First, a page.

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The erection of Tom's shed for the horses did not take long. The whole party, with the exception of the two Indians,--who, as usual, went hunting,--proceeded to the pine-wood above the beaver meadow. After a little search six trees were found conveniently situated with regard to each other. The axemen cut down three young firs. One was lashed by the others between the two central trees, to form a ridge-pole eight feet from the ground; the others against the other trees, at a height of three feet, to support the lower ends of the roof. They were but ten feet apart, so that the roof might have a considerable pitch. Numbers of other young trees were felled and fixed, six inches apart, from the ridge down to the eaves. On these the branches of the young fir-trees were thickly laid, and light poles were lashed lengthways over them to keep them in their places.
As the poles of the roof had been cut long enough to extend down to the ground, no side walls were necessary. The ends were formed of poles lashed across to the side trees, but extending down only to within four feet six of the ground, so as to allow the horses to pass under, and were, like the roof, thickly covered with boughs. The lower ends were left open for a width of four feet in the middle, uprights being driven into the ground and the sides completed as before.
"What do you want a doorway at both ends for?" Tom asked. "It would have been easier and quicker to have shut one end up altogether, and it would be a good deal warmer."
"So it would, Tom; but if a grizzly were to appear at the door, what would the horses do? They would be caught in a trap."
"Do you think they are likely to come, uncle?"
"The likeliest thing in the world, Tom. Horses can smell bear a good distance off, and if they heard one either coming down or going up the valley, they would bolt through the opposite door. They will do first-rate here; they will stand pretty close together, and the warmth of their bodies will heat the place up. They won't know themselves, they will be so comfortable. It has only taken us a day's work to make the shed; and though we laughed at your idea at first, I think now that the day has been well spent in getting them up such a good shelter. Jerry has got the big pail boiling over his fire, and we will put in a few handfuls of the flour we brought down. Bring the horses in from the meadow, and we will give them each a drink of gruel in the shed. They will soon learn that it is to be their home."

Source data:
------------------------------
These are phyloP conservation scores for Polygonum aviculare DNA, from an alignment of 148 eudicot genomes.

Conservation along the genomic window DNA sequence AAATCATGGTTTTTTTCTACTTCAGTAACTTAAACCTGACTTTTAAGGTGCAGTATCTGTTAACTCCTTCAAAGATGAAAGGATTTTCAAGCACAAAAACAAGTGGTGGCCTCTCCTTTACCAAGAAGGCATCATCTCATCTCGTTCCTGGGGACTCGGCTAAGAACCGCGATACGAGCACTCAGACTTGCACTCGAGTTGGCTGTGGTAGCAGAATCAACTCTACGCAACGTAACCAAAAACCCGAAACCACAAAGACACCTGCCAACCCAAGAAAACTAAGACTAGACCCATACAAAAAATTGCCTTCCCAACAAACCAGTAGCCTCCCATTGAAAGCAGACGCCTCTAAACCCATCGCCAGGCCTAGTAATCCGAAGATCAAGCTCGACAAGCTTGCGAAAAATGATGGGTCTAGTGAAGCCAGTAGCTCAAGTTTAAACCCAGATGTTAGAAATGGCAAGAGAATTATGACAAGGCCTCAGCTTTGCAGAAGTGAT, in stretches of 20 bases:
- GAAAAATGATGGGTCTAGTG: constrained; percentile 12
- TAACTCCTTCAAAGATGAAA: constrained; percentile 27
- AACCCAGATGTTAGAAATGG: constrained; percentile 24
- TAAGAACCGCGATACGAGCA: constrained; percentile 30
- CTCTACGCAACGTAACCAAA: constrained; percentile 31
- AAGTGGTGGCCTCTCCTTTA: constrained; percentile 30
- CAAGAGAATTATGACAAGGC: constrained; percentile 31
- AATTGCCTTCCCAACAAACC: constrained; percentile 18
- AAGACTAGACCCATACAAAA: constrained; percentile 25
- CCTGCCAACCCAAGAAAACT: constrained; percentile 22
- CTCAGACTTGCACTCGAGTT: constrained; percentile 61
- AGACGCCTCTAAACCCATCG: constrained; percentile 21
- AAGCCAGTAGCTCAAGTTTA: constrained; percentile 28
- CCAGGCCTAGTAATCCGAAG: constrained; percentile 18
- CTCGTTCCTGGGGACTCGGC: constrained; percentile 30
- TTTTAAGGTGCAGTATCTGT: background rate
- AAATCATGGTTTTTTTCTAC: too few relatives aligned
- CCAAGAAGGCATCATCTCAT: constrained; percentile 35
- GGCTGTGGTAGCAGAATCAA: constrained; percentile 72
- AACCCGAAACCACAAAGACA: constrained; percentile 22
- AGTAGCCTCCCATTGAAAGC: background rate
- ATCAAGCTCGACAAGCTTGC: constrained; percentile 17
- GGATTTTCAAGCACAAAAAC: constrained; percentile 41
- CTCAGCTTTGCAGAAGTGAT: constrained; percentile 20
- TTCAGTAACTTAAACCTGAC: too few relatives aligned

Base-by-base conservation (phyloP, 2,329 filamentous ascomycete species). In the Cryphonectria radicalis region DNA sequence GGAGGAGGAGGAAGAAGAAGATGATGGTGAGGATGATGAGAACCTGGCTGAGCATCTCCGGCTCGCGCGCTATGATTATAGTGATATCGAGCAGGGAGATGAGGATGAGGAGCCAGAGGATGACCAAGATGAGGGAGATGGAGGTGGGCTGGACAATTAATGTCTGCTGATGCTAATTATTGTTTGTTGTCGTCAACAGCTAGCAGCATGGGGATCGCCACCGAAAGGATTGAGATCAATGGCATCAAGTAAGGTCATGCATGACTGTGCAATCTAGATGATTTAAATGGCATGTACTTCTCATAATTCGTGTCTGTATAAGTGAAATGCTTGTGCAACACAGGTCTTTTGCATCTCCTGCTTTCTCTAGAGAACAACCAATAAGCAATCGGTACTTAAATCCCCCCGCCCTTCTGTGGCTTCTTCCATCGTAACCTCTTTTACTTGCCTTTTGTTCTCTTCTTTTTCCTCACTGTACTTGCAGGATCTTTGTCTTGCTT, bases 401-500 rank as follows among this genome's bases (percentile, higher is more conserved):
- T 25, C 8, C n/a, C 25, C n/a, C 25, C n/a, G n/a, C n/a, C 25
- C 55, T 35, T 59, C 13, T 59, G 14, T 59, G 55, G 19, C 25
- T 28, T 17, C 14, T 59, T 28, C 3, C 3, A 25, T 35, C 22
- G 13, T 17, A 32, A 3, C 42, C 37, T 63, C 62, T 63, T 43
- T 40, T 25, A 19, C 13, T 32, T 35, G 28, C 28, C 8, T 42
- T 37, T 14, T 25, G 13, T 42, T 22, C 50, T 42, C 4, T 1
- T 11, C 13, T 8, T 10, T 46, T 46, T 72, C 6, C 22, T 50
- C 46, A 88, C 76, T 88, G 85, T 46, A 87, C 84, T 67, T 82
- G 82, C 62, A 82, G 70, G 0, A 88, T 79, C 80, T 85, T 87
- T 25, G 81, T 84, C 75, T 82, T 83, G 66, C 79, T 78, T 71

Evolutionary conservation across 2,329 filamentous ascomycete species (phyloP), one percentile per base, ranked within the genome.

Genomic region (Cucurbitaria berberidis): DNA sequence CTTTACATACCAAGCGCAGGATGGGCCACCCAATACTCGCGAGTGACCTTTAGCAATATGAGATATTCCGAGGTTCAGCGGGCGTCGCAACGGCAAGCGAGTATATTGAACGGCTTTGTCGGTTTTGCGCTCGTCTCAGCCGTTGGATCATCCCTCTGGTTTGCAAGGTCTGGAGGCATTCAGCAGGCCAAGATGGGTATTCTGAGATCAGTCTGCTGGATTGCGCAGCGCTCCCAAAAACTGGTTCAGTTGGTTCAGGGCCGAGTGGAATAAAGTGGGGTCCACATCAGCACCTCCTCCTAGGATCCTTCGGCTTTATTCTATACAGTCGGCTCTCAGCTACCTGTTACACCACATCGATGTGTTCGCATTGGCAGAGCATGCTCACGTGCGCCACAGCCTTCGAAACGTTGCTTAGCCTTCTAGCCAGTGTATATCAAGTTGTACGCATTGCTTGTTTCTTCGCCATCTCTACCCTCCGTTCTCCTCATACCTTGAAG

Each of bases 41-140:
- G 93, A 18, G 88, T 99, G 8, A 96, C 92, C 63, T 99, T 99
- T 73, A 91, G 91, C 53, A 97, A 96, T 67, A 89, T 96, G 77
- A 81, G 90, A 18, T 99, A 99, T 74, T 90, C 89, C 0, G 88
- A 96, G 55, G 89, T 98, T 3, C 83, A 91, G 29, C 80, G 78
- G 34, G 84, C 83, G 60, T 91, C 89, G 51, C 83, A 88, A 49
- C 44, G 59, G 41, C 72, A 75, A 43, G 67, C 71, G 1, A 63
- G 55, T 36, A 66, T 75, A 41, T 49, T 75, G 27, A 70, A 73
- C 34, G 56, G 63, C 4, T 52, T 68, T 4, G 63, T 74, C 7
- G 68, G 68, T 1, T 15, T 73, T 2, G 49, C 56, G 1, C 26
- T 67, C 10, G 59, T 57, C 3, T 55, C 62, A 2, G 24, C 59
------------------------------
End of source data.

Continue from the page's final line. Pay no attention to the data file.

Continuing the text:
For two more days the open weather continued, and the horses took up three loads of wood each afternoon, as they had done the previous week. Then, as there were signs of change, they were given a good feed at their shed; the saddles were taken off and hung up on some cross-poles over their heads.
The party had scarcely returned to the hut when the snow began to fall. They were, however, weather-proof, and felt the immense additional comfort of the changes they had made. Their stock of firewood was now a very large one. At each journey the horses had brought up about fifteen hundredweight; and as the work had gone on for nine days, they had, they calculated, something like fourteen tons of firewood neatly stacked. They had also a stock of poles in case the roof should require strengthening. A certain amount of light found its way in at the edges of the curtain across the entrance, but they depended principally upon the fire-light. The smoke, however, was a serious grievance, and even the men were forced occasionally to go outside into the open air to allay the smarting of their eyes.
"Don't you think, uncle, we might do something to dry the wood?"
"I can't see that we can do more than we are doing, Tom. We always keep a dozen logs lying round the fire to dry a bit before they are put on."